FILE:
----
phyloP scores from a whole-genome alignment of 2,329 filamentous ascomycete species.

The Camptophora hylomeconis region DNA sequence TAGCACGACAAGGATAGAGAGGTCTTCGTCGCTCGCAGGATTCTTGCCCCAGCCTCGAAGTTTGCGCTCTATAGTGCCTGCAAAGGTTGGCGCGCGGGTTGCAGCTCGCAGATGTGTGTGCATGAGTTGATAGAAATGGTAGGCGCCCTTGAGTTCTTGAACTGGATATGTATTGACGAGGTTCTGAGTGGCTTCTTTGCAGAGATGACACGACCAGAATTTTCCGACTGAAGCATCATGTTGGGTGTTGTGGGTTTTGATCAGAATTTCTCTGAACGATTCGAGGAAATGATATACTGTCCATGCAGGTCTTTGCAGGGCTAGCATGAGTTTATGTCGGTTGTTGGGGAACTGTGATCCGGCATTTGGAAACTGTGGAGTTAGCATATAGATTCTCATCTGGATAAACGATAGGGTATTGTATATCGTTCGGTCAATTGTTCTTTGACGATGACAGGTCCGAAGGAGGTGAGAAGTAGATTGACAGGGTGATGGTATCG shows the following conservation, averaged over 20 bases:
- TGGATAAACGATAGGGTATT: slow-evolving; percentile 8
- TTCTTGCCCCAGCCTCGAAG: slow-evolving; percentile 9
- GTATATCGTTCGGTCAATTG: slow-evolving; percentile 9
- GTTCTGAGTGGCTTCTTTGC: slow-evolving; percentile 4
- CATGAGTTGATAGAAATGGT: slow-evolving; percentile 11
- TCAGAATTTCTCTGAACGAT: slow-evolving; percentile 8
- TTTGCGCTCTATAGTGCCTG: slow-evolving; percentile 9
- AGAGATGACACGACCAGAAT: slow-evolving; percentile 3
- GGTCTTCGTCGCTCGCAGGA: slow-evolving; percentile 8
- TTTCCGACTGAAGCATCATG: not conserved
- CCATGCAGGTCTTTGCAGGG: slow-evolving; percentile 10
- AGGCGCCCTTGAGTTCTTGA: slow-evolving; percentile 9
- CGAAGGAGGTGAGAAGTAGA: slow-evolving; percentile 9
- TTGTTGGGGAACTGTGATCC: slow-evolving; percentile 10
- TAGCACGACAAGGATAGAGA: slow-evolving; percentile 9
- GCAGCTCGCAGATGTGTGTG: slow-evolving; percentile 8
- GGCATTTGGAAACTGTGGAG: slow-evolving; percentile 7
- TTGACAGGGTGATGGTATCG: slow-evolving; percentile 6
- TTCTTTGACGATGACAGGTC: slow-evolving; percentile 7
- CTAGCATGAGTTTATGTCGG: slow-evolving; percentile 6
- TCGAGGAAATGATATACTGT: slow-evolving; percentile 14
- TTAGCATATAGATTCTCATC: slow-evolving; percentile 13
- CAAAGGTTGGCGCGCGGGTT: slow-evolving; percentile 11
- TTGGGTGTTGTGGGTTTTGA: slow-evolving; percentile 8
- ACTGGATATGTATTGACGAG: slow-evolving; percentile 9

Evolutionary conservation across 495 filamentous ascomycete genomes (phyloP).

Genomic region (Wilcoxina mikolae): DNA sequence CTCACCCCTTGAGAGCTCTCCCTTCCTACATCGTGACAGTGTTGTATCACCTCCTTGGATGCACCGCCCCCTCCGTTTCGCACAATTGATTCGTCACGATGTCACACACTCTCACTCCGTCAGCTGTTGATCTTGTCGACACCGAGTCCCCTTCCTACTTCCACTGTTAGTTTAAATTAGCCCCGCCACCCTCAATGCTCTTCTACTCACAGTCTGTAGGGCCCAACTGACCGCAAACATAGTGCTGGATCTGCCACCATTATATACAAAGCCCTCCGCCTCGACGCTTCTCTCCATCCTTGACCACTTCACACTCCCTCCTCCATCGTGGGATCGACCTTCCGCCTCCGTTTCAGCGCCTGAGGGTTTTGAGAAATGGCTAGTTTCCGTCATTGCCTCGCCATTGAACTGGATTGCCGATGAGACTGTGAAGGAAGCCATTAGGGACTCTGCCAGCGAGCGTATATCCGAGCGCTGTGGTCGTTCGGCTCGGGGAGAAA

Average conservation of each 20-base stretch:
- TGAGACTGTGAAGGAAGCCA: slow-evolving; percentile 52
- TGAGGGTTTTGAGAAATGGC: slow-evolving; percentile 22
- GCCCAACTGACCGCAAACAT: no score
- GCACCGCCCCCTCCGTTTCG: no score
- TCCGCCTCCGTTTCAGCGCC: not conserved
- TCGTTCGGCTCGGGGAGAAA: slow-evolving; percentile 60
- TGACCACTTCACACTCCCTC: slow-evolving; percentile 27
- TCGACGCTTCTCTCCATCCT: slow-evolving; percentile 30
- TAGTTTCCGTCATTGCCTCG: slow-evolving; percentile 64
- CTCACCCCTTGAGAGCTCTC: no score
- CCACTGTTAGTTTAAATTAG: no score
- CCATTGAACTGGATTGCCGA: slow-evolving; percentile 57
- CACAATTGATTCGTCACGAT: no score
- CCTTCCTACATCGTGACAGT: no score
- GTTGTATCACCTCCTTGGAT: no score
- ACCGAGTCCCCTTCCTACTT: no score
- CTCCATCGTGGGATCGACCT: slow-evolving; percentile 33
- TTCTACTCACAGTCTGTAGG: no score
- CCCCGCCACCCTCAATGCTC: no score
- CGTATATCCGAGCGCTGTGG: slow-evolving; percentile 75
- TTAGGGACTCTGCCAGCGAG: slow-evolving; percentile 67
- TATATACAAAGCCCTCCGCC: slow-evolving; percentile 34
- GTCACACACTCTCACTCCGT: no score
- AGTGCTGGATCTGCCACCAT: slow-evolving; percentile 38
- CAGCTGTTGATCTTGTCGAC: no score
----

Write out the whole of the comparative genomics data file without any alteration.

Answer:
phyloP scores from a whole-genome alignment of 2,329 filamentous ascomycete species.

The Camptophora hylomeconis region DNA sequence TAGCACGACAAGGATAGAGAGGTCTTCGTCGCTCGCAGGATTCTTGCCCCAGCCTCGAAGTTTGCGCTCTATAGTGCCTGCAAAGGTTGGCGCGCGGGTTGCAGCTCGCAGATGTGTGTGCATGAGTTGATAGAAATGGTAGGCGCCCTTGAGTTCTTGAACTGGATATGTATTGACGAGGTTCTGAGTGGCTTCTTTGCAGAGATGACACGACCAGAATTTTCCGACTGAAGCATCATGTTGGGTGTTGTGGGTTTTGATCAGAATTTCTCTGAACGATTCGAGGAAATGATATACTGTCCATGCAGGTCTTTGCAGGGCTAGCATGAGTTTATGTCGGTTGTTGGGGAACTGTGATCCGGCATTTGGAAACTGTGGAGTTAGCATATAGATTCTCATCTGGATAAACGATAGGGTATTGTATATCGTTCGGTCAATTGTTCTTTGACGATGACAGGTCCGAAGGAGGTGAGAAGTAGATTGACAGGGTGATGGTATCG shows the following conservation, averaged over 20 bases:
- TGGATAAACGATAGGGTATT: slow-evolving; percentile 8
- TTCTTGCCCCAGCCTCGAAG: slow-evolving; percentile 9
- GTATATCGTTCGGTCAATTG: slow-evolving; percentile 9
- GTTCTGAGTGGCTTCTTTGC: slow-evolving; percentile 4
- CATGAGTTGATAGAAATGGT: slow-evolving; percentile 11
- TCAGAATTTCTCTGAACGAT: slow-evolving; percentile 8
- TTTGCGCTCTATAGTGCCTG: slow-evolving; percentile 9
- AGAGATGACACGACCAGAAT: slow-evolving; percentile 3
- GGTCTTCGTCGCTCGCAGGA: slow-evolving; percentile 8
- TTTCCGACTGAAGCATCATG: not conserved
- CCATGCAGGTCTTTGCAGGG: slow-evolving; percentile 10
- AGGCGCCCTTGAGTTCTTGA: slow-evolving; percentile 9
- CGAAGGAGGTGAGAAGTAGA: slow-evolving; percentile 9
- TTGTTGGGGAACTGTGATCC: slow-evolving; percentile 10
- TAGCACGACAAGGATAGAGA: slow-evolving; percentile 9
- GCAGCTCGCAGATGTGTGTG: slow-evolving; percentile 8
- GGCATTTGGAAACTGTGGAG: slow-evolving; percentile 7
- TTGACAGGGTGATGGTATCG: slow-evolving; percentile 6
- TTCTTTGACGATGACAGGTC: slow-evolving; percentile 7
- CTAGCATGAGTTTATGTCGG: slow-evolving; percentile 6
- TCGAGGAAATGATATACTGT: slow-evolving; percentile 14
- TTAGCATATAGATTCTCATC: slow-evolving; percentile 13
- CAAAGGTTGGCGCGCGGGTT: slow-evolving; percentile 11
- TTGGGTGTTGTGGGTTTTGA: slow-evolving; percentile 8
- ACTGGATATGTATTGACGAG: slow-evolving; percentile 9

Evolutionary conservation across 495 filamentous ascomycete genomes (phyloP).

Genomic region (Wilcoxina mikolae): DNA sequence CTCACCCCTTGAGAGCTCTCCCTTCCTACATCGTGACAGTGTTGTATCACCTCCTTGGATGCACCGCCCCCTCCGTTTCGCACAATTGATTCGTCACGATGTCACACACTCTCACTCCGTCAGCTGTTGATCTTGTCGACACCGAGTCCCCTTCCTACTTCCACTGTTAGTTTAAATTAGCCCCGCCACCCTCAATGCTCTTCTACTCACAGTCTGTAGGGCCCAACTGACCGCAAACATAGTGCTGGATCTGCCACCATTATATACAAAGCCCTCCGCCTCGACGCTTCTCTCCATCCTTGACCACTTCACACTCCCTCCTCCATCGTGGGATCGACCTTCCGCCTCCGTTTCAGCGCCTGAGGGTTTTGAGAAATGGCTAGTTTCCGTCATTGCCTCGCCATTGAACTGGATTGCCGATGAGACTGTGAAGGAAGCCATTAGGGACTCTGCCAGCGAGCGTATATCCGAGCGCTGTGGTCGTTCGGCTCGGGGAGAAA

Average conservation of each 20-base stretch:
- TGAGACTGTGAAGGAAGCCA: slow-evolving; percentile 52
- TGAGGGTTTTGAGAAATGGC: slow-evolving; percentile 22
- GCCCAACTGACCGCAAACAT: no score
- GCACCGCCCCCTCCGTTTCG: no score
- TCCGCCTCCGTTTCAGCGCC: not conserved
- TCGTTCGGCTCGGGGAGAAA: slow-evolving; percentile 60
- TGACCACTTCACACTCCCTC: slow-evolving; percentile 27
- TCGACGCTTCTCTCCATCCT: slow-evolving; percentile 30
- TAGTTTCCGTCATTGCCTCG: slow-evolving; percentile 64
- CTCACCCCTTGAGAGCTCTC: no score
- CCACTGTTAGTTTAAATTAG: no score
- CCATTGAACTGGATTGCCGA: slow-evolving; percentile 57
- CACAATTGATTCGTCACGAT: no score
- CCTTCCTACATCGTGACAGT: no score
- GTTGTATCACCTCCTTGGAT: no score
- ACCGAGTCCCCTTCCTACTT: no score
- CTCCATCGTGGGATCGACCT: slow-evolving; percentile 33
- TTCTACTCACAGTCTGTAGG: no score
- CCCCGCCACCCTCAATGCTC: no score
- CGTATATCCGAGCGCTGTGG: slow-evolving; percentile 75
- TTAGGGACTCTGCCAGCGAG: slow-evolving; percentile 67
- TATATACAAAGCCCTCCGCC: slow-evolving; percentile 34
- GTCACACACTCTCACTCCGT: no score
- AGTGCTGGATCTGCCACCAT: slow-evolving; percentile 38
- CAGCTGTTGATCTTGTCGAC: no score